And anyway, writers make up things all the time. It's part of our job. So I needed a word for what I was doing. I was doing what I called, non-starting, not honest writing, which is I wasn't going deep into what life is really about. So I wasn't sort of trying to pinpoint the complexity of being human. I know it sounds very big and abstract, but I can give you a little example. So for example, it's very easy for any writer, I think, to write, ‘He loved his wife’, but what does it actually really mean? Because we can love somebody, there's so many degrees to love and love also such a mixed feeling. And you can love and hate somebody, or you can love somebody a little bit, but actually not passionately. Do you know what I mean? So all that sort of stuff was just missing from my writing.
And another thing that was missing is I was also quite scared of saying things that I needed to say, so I also lost the moral courage. And again, I'll just give an example from my own practice, at the time I really wanted to write about my experiences and failures of being non-monogamous. But I'm talking about years ago, now we sort of talk about polyamory all the time, which is one of the types of non-monogamy, and we're more sort of used to this type of sexuality, but at the time, I'm talking about early 2000 really, it was such a taboo still and I was really scared. So I remember, I think, trying to write about my experiences of non-monogamy as making it up to look as if I, by mistake, ended up in non-monogamous relationships. Again, I wasn't trying to lie to the readers. I was lying to myself really rather than to the readers.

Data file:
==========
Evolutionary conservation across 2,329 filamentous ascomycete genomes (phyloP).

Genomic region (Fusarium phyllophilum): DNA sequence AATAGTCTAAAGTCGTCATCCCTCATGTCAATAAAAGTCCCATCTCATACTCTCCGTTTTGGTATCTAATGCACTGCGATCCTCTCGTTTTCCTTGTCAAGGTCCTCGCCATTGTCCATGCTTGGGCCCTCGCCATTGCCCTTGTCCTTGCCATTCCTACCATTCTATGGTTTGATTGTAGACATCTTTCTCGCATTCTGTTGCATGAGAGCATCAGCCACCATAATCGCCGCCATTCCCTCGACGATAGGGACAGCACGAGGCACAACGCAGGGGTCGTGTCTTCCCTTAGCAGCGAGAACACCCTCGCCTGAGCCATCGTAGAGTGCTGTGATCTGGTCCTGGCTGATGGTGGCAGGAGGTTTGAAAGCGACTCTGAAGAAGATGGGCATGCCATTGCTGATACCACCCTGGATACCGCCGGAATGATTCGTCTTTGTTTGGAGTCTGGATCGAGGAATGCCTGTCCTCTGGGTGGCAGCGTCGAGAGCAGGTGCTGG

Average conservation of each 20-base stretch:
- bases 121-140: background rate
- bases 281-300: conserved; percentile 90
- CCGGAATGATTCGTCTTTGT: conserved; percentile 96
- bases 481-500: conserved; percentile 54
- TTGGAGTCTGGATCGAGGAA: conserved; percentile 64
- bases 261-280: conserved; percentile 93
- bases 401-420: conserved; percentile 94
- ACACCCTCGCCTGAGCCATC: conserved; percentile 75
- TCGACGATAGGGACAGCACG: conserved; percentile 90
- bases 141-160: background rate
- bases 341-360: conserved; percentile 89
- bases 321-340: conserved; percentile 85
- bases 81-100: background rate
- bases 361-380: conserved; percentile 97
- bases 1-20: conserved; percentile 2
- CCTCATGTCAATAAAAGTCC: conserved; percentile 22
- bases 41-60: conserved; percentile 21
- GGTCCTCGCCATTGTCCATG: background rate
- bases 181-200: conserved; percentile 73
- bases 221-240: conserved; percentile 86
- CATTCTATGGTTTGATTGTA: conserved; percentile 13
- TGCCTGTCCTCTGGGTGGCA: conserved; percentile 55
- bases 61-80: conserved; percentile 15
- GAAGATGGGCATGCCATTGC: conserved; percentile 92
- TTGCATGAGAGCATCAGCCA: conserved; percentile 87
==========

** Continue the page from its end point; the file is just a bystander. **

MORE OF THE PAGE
ASTRID: So you just referred to your previous memoir, your first memoir, The Dangerous Bride, and of course after that we had Imperfect. Writing memoirs requires so much emotional honesty on the part of the writer. Now, the subtitle of The Writer Laid Bare is, ‘Mastering emotional honesty in a writer's art, craft and life’. How much of your experience with memoir and that deep honesty that you then shared with the public, how much of the memoir craft enabled you to write this book on writing? Which of course does include a lot of your own writing story and in a way it's a little bit memoir-ish itself.